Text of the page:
Costa Rican coffee was exported with accredited brands that baptized their own product according to their taste. The bean was of such quality that it did not need much publicity for its placement in the markets. Its excellence was derived from a continuous improvement in techniques and the introduction of mechanisms whose beneficial effect on the quality of the coffee was known. This implementation coincided with the consolidation of the European consumer market of Costa Rican coffee.
At the beginning of the activity, each producer dried the coffee in his yard, peeled it manually with "pylons" and allocated it for family consumption. At the end of the 1830's it took a radical turn when Don Buenaventura Espinaca Gaul, a Spaniard with mining experience, built a paved patio and the first wet processing plant south of Cartago on El Molino estate.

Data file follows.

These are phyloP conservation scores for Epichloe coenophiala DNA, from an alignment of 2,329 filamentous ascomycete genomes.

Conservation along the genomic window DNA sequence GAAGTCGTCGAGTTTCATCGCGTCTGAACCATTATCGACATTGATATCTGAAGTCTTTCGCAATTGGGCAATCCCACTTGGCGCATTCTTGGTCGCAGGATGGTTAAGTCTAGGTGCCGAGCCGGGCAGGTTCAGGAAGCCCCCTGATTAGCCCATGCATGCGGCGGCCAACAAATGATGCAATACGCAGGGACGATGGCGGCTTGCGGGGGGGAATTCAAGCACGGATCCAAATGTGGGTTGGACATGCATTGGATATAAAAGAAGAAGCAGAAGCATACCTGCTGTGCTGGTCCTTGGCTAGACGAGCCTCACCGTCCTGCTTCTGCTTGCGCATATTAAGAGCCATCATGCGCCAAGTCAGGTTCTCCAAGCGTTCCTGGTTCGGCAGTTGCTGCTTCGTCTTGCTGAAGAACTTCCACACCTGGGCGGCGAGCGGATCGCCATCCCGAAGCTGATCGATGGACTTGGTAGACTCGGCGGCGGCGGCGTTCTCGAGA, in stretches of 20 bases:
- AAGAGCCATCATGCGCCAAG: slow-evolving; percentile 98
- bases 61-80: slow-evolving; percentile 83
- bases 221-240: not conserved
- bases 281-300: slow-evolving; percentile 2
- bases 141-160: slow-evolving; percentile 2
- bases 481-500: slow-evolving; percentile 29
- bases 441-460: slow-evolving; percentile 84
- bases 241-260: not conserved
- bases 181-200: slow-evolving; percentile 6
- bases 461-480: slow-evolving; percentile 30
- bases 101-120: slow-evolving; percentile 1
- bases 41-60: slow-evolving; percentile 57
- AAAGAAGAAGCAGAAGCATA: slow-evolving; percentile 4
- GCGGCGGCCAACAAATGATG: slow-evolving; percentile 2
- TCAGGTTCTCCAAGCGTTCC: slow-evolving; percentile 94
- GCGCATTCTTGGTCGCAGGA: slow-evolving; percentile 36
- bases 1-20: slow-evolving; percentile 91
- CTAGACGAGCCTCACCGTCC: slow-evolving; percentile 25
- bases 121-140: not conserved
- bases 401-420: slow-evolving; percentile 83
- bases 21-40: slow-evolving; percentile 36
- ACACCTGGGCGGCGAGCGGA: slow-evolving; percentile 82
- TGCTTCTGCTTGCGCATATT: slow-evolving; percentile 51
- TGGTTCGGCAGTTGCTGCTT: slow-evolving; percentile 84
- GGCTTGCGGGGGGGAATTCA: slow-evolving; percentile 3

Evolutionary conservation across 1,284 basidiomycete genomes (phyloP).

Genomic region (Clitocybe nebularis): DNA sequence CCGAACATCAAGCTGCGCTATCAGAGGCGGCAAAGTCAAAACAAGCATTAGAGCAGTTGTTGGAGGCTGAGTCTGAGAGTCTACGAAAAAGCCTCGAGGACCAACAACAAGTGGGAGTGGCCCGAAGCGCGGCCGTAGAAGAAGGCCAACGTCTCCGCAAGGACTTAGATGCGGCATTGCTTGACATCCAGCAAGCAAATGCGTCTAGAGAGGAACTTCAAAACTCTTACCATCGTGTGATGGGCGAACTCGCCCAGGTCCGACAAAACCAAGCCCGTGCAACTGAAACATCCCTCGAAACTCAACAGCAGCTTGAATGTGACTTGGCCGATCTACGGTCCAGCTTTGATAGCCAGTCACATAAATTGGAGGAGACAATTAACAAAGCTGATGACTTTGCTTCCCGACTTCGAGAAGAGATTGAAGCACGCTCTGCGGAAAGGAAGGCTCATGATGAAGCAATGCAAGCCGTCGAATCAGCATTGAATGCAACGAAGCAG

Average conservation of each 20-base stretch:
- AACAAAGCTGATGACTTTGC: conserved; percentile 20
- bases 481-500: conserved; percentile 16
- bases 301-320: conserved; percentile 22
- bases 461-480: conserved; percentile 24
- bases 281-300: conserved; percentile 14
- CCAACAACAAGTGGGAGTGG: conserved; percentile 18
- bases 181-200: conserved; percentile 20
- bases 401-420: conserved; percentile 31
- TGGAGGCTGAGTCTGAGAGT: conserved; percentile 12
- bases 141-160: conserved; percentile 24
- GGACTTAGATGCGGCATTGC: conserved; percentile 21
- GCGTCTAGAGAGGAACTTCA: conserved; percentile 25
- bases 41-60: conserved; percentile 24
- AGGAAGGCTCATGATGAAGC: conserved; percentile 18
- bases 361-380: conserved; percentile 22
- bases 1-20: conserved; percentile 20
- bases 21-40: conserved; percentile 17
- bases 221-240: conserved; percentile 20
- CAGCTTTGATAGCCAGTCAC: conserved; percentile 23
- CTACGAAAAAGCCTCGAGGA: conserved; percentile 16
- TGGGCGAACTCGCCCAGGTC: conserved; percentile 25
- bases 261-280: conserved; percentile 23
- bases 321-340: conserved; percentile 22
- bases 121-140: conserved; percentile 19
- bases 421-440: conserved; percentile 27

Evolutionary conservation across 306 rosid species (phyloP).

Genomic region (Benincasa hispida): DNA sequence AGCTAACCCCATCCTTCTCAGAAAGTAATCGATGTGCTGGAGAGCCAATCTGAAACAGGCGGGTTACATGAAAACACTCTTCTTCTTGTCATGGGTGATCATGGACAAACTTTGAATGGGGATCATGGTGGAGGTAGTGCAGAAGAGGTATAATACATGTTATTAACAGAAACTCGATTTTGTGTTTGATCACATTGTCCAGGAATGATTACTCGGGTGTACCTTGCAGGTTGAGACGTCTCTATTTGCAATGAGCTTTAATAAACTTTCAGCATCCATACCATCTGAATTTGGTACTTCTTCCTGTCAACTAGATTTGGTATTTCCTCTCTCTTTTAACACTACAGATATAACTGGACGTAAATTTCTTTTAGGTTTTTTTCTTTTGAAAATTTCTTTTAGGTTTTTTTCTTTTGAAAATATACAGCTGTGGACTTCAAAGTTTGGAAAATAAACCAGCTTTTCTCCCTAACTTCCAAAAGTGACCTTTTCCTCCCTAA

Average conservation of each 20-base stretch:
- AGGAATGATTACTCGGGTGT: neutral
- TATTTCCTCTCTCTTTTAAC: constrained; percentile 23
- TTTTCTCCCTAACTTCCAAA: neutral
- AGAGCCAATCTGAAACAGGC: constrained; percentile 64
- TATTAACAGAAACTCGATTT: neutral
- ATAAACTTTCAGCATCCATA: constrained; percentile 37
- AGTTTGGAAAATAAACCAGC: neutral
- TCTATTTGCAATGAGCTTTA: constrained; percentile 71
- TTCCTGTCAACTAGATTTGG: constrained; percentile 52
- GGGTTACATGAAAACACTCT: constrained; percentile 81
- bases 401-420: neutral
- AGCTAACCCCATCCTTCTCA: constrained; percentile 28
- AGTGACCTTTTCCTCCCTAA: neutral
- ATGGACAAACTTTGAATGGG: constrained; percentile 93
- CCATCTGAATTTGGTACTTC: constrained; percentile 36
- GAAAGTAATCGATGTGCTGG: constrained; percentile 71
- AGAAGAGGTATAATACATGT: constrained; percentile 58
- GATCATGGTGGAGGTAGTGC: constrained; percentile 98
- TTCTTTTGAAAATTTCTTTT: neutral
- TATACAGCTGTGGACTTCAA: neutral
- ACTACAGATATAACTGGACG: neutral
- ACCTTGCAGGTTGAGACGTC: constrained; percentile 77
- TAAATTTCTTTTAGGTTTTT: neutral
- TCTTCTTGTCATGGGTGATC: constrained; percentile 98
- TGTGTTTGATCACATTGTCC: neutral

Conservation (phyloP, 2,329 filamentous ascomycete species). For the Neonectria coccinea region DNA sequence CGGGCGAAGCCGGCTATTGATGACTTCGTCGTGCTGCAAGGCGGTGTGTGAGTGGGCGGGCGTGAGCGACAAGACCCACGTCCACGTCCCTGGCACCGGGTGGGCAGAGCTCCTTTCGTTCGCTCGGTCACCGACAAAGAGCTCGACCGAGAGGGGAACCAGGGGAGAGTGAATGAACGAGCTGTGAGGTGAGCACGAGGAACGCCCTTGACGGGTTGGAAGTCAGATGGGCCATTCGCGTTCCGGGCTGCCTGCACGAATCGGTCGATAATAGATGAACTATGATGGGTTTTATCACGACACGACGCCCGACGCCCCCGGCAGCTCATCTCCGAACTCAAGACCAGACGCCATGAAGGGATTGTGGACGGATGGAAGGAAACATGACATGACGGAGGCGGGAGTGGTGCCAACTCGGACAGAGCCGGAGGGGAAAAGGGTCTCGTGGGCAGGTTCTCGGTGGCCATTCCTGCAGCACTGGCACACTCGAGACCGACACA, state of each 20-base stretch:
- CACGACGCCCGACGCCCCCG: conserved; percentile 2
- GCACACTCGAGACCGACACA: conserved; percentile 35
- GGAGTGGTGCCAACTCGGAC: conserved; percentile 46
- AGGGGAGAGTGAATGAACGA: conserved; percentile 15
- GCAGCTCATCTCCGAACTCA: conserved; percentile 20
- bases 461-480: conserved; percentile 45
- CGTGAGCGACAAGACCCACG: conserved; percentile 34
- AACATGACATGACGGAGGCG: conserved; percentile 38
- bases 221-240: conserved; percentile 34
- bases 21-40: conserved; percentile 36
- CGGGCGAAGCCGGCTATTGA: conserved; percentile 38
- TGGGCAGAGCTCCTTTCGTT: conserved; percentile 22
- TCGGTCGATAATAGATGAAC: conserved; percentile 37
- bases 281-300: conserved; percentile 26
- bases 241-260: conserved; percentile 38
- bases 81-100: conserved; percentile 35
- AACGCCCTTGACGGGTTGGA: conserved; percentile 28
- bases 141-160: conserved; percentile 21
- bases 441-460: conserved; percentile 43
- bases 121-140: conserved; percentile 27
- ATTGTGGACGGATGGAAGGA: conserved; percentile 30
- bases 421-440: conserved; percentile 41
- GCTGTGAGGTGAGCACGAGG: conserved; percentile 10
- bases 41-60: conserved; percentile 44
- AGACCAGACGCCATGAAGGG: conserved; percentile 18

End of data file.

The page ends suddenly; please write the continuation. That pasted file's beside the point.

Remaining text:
In the first decades of the twentieth century, many inventions were introduced to reduce the processing time and to increase the quality of the coffee: the drying machines, polishing and sorting machines, etc. As not all producers had the economic capacity to invest in the installation of wet processors, a group of beneficiaries was formed that received the harvest of many small producers.